Elliot Jackson is a Los Angeles sculptor whose intriguing pieces are hard not to notice. Jackson has experience working as an arts fabricator for contemporary giants such as Jeff Koons and Alice Avycock. Jackson’s own practice consists largely of melting figures and figurative elements with representations of material goods into a melded pile of thought-provoking study of humanity. I was fortunate enough to have a chat with Mr. Jackson. His answers to my questions add depth to an already profound body of work.
Tell me a little bit about your background. What made you want to be an artist?
I’m from the Midwest and I started sculpting at a young age. I enjoyed working with clay early on and seemed to have some facility with it so it was always part of what I did. Coming from a practical background, it took a while before I felt comfortable saying, “I want to be an artist.”
How would you describe your path to success?
I have a lot of goals that I am working towards and it is a long-term process. I have been making sculpture for a long time and along the way I have tried my hand at a lot of different fields that are tangentially related to sculpture. 3d modeling for video games. Objects Conservation at an art conservation firm. Sculptor’s assistant. Arts Fabricator. Plus of course getting an art degree always helps, theoretically. That is the path I have plotted to success. I’ll let you know if it works.
What can you tell me (if anything) about working with (/for) Jeff Koons? Did you take away anything from that experience in regards to your own artmaking?
Working on Jeff Koons’ pieces was an eye-opening experience. It was great to be involved in making serious works of that caliber. Plus in the same facility there were works by Paul McCarthy, Mike Kelley, Charles Ray and even some Isamu Noguchi reissues. The level of precision and demanding nature of the work was really edifying and very useful in developing the technical chops to be a sculptor.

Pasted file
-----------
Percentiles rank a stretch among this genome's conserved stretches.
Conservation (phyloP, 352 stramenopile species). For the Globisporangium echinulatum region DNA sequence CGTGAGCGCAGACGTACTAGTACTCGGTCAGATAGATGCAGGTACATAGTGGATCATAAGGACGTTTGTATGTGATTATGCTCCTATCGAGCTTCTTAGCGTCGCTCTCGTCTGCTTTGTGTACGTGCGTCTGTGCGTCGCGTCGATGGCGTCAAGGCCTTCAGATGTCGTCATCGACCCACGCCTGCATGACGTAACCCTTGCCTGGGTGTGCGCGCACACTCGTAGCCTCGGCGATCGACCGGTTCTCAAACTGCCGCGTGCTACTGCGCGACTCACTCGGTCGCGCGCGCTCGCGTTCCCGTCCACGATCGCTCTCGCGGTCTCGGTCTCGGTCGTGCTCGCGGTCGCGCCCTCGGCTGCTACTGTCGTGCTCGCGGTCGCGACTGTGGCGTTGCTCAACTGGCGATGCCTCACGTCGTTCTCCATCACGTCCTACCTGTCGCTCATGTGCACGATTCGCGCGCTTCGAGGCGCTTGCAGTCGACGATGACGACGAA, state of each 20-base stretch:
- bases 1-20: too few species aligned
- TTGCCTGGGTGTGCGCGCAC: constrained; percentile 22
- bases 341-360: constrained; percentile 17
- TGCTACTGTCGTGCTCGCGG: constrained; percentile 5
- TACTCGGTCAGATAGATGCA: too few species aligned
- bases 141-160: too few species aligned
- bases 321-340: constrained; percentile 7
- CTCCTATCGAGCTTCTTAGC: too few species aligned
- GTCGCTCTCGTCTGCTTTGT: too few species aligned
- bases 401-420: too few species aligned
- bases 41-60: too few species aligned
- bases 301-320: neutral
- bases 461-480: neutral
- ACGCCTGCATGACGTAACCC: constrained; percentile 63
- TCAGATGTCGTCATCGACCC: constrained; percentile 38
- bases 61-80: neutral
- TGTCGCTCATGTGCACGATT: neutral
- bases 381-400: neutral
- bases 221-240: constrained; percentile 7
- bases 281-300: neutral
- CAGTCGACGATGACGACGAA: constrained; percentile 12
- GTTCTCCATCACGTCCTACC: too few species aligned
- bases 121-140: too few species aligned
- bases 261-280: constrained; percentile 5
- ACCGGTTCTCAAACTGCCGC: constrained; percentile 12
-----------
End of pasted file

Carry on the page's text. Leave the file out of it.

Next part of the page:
Tell me about your process.
I read this recently about writing. “Writing has no rules, save to make your story the best you can make it.”
That seems to make sense to me. There are many different sculptors making great works using vastly different philosophies and processes so it seems that there is no one correct process.
For me it can vary widely from piece to piece. Sometimes a piece might have to fit a commission, or a space, but sometimes it might just be something you see finished in your head and then you just have to execute it, or sometimes you just go into your studio and start putting things together and let a piece develop, stream-of-consciousness style.
It was really my only option. I'm not much of an illustrator. When I was a kid I picked up some clay and made a person. It was something that seemed to come sort of easily to me.
Where did your Illuminated series come from?
A bit of planning and a bit of serendipity. I ordered some supplies, and mistakenly got a batch of translucent resin. I started playing with it and realized it had a lot of potential. You can get cast glass-type effects in an easy to work with resin. Plus it is cheaper. A great material.
I had been working with grouping iconic elements together and I applied the translucent resin to it and it seemed to work well.
What are you trying to accomplish with your work?
I am trying to make work that is worth being made. I’m trying not to waste my time or the viewer’s time.
What’s your favorite piece you’ve done? What’s your favorite piece someone else has done?
The favorite piece that I have done is probably my illuminated gun series. It is a simple idea but it stays effective even after multiple viewings.
My favorite piece that someone else has done?? That is a tough question… It really fluctuates day by day. I am enjoying Brian Goggin. I recently got back into Lynn Chadwick. He is so solid and great. Some of his works are just perfect.
What do you want viewers to take away from your work?
Some people say the viewer shouldn’t be a consideration. I’m not sure if that is true but it does seem helpful when making work.
What’s are you working on now? What’s next?
I am working on a couple new illuminated pieces that I am really excited about. I also am taking my work bigger so that is always a challenge.
What itinerary would you suggest for a person who has one day to spend in Los Angeles?
Well that would really depend on the person, but since this is for an art site I would assume that the person would enjoy the arts. In that case I would recommend starting off easy and heading downtown and hitting up one of the MOCA branches down there. Entrance to one gets you entrance into the other one nearby so after the first you could walk down to Little Tokyo and get some great Japanese comfort food at Kouraku, then pop over to the other MOCA branch, then walk over to Pie Hole and get some insane pie. Stop in at 82LA, a bar arcade and have a drink, then if you have energy you could take the light rail over to Culver City and hit up the gallery area there. There are a ton of galleries in a few blocks and there are always some worthwhile works to see.